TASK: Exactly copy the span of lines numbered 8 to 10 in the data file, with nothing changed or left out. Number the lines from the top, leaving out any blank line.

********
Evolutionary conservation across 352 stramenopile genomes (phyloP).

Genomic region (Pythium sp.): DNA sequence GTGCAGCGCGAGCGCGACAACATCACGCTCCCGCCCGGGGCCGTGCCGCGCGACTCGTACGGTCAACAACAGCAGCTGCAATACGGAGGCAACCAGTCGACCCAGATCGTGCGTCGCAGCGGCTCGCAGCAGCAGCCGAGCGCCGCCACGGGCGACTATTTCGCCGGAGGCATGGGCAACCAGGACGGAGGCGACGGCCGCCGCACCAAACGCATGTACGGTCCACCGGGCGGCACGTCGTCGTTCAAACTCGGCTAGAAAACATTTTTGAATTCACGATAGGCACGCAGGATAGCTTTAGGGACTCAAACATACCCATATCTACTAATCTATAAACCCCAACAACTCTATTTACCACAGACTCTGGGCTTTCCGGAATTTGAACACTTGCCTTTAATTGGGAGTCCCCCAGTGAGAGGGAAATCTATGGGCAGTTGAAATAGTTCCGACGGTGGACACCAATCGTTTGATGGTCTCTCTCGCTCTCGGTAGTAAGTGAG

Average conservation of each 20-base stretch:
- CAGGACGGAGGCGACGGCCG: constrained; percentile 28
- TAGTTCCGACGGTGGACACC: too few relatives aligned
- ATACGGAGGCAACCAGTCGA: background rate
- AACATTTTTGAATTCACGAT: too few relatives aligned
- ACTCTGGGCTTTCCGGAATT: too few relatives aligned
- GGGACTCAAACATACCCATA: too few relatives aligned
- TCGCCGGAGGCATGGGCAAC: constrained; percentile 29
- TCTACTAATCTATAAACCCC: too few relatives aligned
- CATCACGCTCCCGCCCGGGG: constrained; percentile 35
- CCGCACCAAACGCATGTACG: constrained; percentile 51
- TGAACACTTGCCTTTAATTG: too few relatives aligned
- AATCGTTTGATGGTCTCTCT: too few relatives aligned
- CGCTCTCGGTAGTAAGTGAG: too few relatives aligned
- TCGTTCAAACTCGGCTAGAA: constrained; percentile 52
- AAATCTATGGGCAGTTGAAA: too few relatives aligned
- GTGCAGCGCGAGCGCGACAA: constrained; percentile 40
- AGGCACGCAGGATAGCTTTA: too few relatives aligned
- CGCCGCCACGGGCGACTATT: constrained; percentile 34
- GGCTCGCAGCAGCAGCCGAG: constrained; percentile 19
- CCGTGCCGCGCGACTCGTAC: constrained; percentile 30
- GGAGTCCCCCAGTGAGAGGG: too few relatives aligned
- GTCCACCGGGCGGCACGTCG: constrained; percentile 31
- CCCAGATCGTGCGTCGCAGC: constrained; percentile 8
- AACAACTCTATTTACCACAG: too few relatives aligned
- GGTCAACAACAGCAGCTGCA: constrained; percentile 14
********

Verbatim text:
- ACTCTGGGCTTTCCGGAATT: too few relatives aligned
- GGGACTCAAACATACCCATA: too few relatives aligned
- TCGCCGGAGGCATGGGCAAC: constrained; percentile 29